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Fluid Journal : Fluid Journal 2005-2007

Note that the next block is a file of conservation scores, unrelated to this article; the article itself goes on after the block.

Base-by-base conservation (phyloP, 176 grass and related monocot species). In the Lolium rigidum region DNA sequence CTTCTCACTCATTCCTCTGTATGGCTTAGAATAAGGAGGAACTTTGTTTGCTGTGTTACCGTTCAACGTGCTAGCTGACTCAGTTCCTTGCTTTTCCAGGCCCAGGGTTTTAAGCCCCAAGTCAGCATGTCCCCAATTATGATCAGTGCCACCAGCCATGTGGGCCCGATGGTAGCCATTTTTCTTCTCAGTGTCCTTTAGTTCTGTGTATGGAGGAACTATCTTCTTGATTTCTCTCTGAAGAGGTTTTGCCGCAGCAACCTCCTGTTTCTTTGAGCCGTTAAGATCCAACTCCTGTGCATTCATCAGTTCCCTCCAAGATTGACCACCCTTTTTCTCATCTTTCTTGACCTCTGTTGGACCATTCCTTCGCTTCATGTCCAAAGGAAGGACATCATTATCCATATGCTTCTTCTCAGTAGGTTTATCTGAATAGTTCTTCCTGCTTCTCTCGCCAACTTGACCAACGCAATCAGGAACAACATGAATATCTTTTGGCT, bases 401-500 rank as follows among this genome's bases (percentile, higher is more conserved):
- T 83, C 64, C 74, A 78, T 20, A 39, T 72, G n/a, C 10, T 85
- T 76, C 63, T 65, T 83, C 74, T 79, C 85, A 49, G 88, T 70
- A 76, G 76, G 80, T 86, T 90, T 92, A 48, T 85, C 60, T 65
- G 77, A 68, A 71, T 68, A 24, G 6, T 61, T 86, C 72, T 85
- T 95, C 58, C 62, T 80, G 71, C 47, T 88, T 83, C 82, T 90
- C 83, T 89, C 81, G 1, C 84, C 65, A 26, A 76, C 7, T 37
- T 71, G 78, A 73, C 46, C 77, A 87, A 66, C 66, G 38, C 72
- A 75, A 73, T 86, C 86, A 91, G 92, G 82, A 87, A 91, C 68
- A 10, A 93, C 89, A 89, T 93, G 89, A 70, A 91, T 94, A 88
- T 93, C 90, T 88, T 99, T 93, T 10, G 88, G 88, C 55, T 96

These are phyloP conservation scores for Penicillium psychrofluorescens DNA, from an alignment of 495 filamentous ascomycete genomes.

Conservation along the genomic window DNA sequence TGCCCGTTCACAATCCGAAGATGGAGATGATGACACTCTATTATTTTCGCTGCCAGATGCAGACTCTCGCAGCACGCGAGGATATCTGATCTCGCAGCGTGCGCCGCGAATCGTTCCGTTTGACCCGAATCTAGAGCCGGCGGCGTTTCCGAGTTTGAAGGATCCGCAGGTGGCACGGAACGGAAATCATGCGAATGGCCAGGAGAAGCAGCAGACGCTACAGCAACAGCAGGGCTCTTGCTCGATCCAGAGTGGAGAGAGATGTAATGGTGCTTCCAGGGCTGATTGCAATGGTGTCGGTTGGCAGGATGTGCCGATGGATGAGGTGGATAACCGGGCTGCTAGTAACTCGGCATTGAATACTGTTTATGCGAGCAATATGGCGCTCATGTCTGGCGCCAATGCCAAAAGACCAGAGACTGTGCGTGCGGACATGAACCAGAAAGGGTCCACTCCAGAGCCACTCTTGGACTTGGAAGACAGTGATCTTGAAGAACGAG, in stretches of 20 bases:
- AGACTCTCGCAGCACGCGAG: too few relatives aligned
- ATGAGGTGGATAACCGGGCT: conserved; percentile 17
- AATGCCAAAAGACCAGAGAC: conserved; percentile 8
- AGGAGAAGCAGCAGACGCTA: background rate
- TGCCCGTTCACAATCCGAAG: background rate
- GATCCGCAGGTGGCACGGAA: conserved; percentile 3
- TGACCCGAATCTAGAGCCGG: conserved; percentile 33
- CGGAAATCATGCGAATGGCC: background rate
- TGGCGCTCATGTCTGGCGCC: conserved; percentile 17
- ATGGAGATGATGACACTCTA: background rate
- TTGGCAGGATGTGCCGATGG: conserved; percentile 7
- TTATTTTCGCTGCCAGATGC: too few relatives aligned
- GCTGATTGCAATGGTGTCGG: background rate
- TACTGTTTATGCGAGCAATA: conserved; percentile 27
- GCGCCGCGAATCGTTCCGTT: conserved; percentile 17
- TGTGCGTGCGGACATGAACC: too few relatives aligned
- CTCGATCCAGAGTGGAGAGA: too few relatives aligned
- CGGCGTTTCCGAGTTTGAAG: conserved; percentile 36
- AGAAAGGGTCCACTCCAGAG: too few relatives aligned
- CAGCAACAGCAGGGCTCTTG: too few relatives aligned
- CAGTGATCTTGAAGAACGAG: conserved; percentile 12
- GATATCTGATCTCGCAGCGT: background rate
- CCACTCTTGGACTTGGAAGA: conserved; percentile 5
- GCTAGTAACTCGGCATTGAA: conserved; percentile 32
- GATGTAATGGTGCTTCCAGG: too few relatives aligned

Winter 2006 Fluid Journal 2 movement, demanded that those of us responsible for interpreting soil test reports and making fertilizer recommendations show our data and documentation of crop response to nutrients. Although soil fertility workers now have confi dence that most current interpretations of soil and plant analysis data are generally valid based on experience from research and extension activities in the field, they often feel hard pressed to show definitive yield response data. Agronomic and biological sciences, not being exact sciences, lean heavily on experience as well as numerical measurements. Those engaged in soil fertility research in the field have experienced difficulty showing immediate yield responses to nutrients other than nitrogen, making it difficult to document and predict nutrient needs. This has been true for major nutrients, and especially true for micronutrients, including B. Current data Using the modern tools of soil and plant analyses, the validation of current B recommendations is quite possible. Figure 1 shows 36 comparisons of cotton leaf B concentration versus relative percent cotton yields, illustrating how we can justify our present interpretation of cotton need for B. The Mitscherlich yield response curve clearly fits the range of leaf tissue B generally interpreted as the sufficiency range (Georgia uses 20 to 60 ppm B). The fact that a significant B yield response was obtained within this range (Georgia, 1997) suggests that B fertilization might be beneficial even where leaf tissue B concentration falls within the sufficiency range. The use of relative yield permits the combining of data from many locations or for many years into a single plot. Figure 2 shows cotton yield versus cotton leaf tissue B response. Superimposing the Tennessee data on Figure 2. Tennessee cotton leaf B concentrations verus percent relative yield, 1996 - 1998 the response curve generated by a South Carolina, Georgia, and Virginia regional study shows how the Tennessee data fit the same response curve. Table 1 presents a summary of the combined data across years and locations from the South Carolina, Georgia, and Virginia regional cotton study. Conclusions drawn from regional study: • An average yield increase of 21 lbs/A lint was obtained with foliar application of 0.5 lb/A of B where leaf tissue B before first flower was less than 40 ppm B • There was no evidence of need for greater than 0.5 lb/A of B foliar applied (split into three 0.166 lb/A increments at first flower, two weeks after, and four weeks after first flower) • When cotton leaf tissue exceeded 125 ppm (five weeks after first flower), cotton yield reductions were observed • Average lint yield increase of 21 lbs/A was exceeded in Georgia, where a 69 lbs/A increase was obtained by the applications of B, raising leaf tissue B from36to5ppm • Economically, even if cotton price was 40 cents/lb, a half-pound of B costing $2.50 would produce a return of $8.40 from 21 lbs of lint, and a net return of $5.90 (or 236%) on the B investment. Future approach Soil test B was less than 0.5 ppm at Figure 3. Alfalfa tissue B correlation with soil test B.
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